Other ornaments distance us – give us a false sense of security – and keep us from experiencing important truths. We imagine, for instance, that there is such a thing as our ‘self’ and then see the world in ‘self-centric’ terms. As a result, we see our self as separate from the rest of the world – isolated in the body which we call ours. This ornament can cause great melancholy and sometimes deep depression.

There is a difference between understanding and explaining

Ornaments explain – often without the requisite understanding. Understanding can free us from a reliance on ornaments.

Perhaps an example might help. Think about something you do regularly during your day. It doesn’t have to be a major thing – in fact, is will be easier if it’s something you do without thinking. Maybe it’s meditation or brushing your teeth. Perhaps doing the dishes or taking a walk. Now think about why you do it – why you began doing it and why you still do it.

I take a walk nearly every day. At first, I started walking for the exercise – the noble idea that I was doing something for my life. Treadmills bored me and their suggestions about the nature of modern life are discomforting. But walking was different. There was movement – new places to see – a world that was not virtual – unpredictable events and occasionally meeting fellow travelers along the way – I enjoy the occasional conversation with a deer, raccoon or squirrel. A while back I started to think about walking and why I walked. The conclusion I came to surprised me. Walking had no purpose – no meaning – outside of walking. The purpose of walking was walking. Walking was just that – walking.

What changed was how I thought of walking – the ornament that I had attached to it was gone. It was no longer a matter of covering five or six miles in order to exercise for a couple of hours – extend my life, strengthen my heart. Something had changed. I suspect it started when I discovered the tow path along the C&O Canal here in Washington. It is a delightful opportunity to walk through interesting countryside – with the constant seduction of side-paths through the woods and along the river. The exploration started with the part of the path nearest home but gradually extended to a park around Great Falls. There I found dozens of trails and much to explore.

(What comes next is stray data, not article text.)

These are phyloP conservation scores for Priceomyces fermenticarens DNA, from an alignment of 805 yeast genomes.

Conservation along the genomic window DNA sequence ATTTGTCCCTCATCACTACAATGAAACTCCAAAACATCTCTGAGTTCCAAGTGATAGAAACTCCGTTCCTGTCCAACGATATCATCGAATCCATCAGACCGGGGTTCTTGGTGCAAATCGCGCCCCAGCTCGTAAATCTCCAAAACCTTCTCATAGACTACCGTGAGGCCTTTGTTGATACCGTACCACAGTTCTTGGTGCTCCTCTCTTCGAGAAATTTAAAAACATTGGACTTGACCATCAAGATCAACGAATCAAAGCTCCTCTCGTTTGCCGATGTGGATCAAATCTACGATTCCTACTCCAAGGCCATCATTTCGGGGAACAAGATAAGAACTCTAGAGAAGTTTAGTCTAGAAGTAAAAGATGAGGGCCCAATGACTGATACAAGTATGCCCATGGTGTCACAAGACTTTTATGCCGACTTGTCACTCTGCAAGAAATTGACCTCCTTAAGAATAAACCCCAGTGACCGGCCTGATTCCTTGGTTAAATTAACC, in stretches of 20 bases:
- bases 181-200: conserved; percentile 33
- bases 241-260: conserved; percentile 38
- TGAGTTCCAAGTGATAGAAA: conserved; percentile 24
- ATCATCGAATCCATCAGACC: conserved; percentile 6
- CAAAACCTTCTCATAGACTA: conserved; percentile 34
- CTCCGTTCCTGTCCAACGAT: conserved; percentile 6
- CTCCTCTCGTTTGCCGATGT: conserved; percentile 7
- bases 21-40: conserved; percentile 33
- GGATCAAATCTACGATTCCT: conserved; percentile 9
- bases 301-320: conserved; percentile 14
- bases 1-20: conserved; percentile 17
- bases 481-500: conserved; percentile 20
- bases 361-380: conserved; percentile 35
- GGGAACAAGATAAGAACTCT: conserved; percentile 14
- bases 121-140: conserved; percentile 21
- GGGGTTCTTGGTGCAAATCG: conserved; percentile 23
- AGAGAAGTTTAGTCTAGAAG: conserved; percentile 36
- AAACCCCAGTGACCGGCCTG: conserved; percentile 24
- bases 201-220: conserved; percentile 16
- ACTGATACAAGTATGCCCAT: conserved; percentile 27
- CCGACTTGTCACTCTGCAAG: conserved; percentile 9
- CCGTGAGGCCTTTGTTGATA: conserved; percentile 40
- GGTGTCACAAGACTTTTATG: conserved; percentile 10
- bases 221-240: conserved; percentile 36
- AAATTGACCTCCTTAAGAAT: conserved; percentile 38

I realized that there was now something different about walking. At the start, I wanted to see it as exercise – to overcome my resistance to exercising in order to exercise. The meaning of walking was exercise. I wanted walking to be something more than it was and so I turned it into an ornament and called the ornament the ‘meaning of walking’. Like everybody else, I wanted all parts of my life to have meaning – to have the things I do have meaning. I wanted to avoid meaningless. I wanted to have a story to tell about how I covered six miles yesterday and felt so good as a result. Now I realize how foolish that effort is.

Meaning is – it’s not manufactured

Pretending to live is not living authentically. Living to pretend is living to avoid living. Being present in the present is the antidote to an addiction to living with ornaments.